Restaurants have spent thousands and thousands of dollars on such measures as air filtration systems, installing plexiglass and implementing other safety measures. So while there’s no way to eliminate all risk, they’ve gone to great measures to create the safest environment possible. If people are concerned about what measures are being taken, they can check a restaurant’s website, social media or call to ask what safety protocols are being implemented.

The Politics Of Reopening

In a perfect world, the government would have shut down restaurants, compensated them to stay closed, compensated workers to stay home, and we would have quickly been on the other side of the pandemic. Unfortunately, that’s not the reality we live in. So restaurant owners, their employees and their patrons were making difficult decisions about managing different kinds of risks. It’s definitely getting to a balanced response.

Clearly the pandemic issue has been highly politicized. There are people who want to fully reopen or further increase occupancy and eliminate some requirements.Then there are other people who want to stay closed completely. But we’re seeing small business owners who have been losing their livelihoods, exhausting their personal savings, all with the hopes of keeping their businesses open and employing people. And for those employees, often they’re low-wage workers who aren’t eligible for any type of unemployment or stimulus checks and have families to feed and support. One of the frustrations and challenges for restaurant owners is that there are people sitting in their apartments who are earning a paycheck who are aggressively saying that restaurants should stay shut down.

Dining At A Restaurant Is About More Than The Meal

We saw when we opened for outdoor dining last year that dining out brought an energy and vitality to the city streets. That was critically important after the streets were desolate for months and months. Being able to dine out helped to address a lot of the social and emotional crises that the pandemic brought on our society. It provided people the opportunity to eat, drink and socialize in a socially distant, safer manner and to have some human connection.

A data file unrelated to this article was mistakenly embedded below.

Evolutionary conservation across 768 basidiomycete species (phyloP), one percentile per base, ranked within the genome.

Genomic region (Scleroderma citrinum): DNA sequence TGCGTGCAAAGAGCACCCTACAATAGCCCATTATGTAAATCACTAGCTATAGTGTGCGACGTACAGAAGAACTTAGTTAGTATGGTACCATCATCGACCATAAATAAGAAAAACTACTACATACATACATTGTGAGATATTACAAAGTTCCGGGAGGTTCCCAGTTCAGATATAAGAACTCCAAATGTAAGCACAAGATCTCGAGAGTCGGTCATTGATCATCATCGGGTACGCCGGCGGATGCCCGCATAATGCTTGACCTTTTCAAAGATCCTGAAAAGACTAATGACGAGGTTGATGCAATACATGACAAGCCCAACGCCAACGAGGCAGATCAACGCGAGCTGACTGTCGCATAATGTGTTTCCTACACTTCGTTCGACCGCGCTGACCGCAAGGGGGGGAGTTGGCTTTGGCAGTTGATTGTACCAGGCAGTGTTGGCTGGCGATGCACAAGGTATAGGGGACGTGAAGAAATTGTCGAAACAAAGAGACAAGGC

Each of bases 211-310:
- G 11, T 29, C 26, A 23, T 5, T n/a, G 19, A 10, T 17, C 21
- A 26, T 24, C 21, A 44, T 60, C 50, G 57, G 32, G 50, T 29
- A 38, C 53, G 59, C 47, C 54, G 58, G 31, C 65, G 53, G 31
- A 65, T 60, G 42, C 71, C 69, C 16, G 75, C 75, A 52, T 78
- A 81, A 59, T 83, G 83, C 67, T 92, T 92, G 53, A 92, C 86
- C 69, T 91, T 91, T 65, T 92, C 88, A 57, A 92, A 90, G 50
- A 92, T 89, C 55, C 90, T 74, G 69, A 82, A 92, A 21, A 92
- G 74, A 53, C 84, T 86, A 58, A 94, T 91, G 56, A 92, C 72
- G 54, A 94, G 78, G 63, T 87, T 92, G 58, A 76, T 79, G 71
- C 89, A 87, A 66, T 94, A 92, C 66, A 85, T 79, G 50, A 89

I’ve said from the beginning that for New York City to recover, New York City’s restaurant industry has to be at the core of the recovery. We’re vital not only to the economic foundation, but also the cultural and social landscape of the city. To put it in perspective (collectively pre-pandemic), restaurants here employed 325,000 people, and more than 140,000 of those people are still out of work.

One of the things we were very happy about is that when we reopened indoor dining in New York City, we also got New York State to have restaurant workers eligible for the vaccine on the earlier side. But we’re still looking at restaurants in Midtown or Lower Manhattan that rely on office workers, contending with buildings that have 10% occupancy. When are the nearly 70 million tourists going to come back to eat at our restaurants and drink at our bars? We need to continue to get people vaccinated and have the government provide adequate support for restaurant owners and workers so those places and jobs will be intact post-pandemic.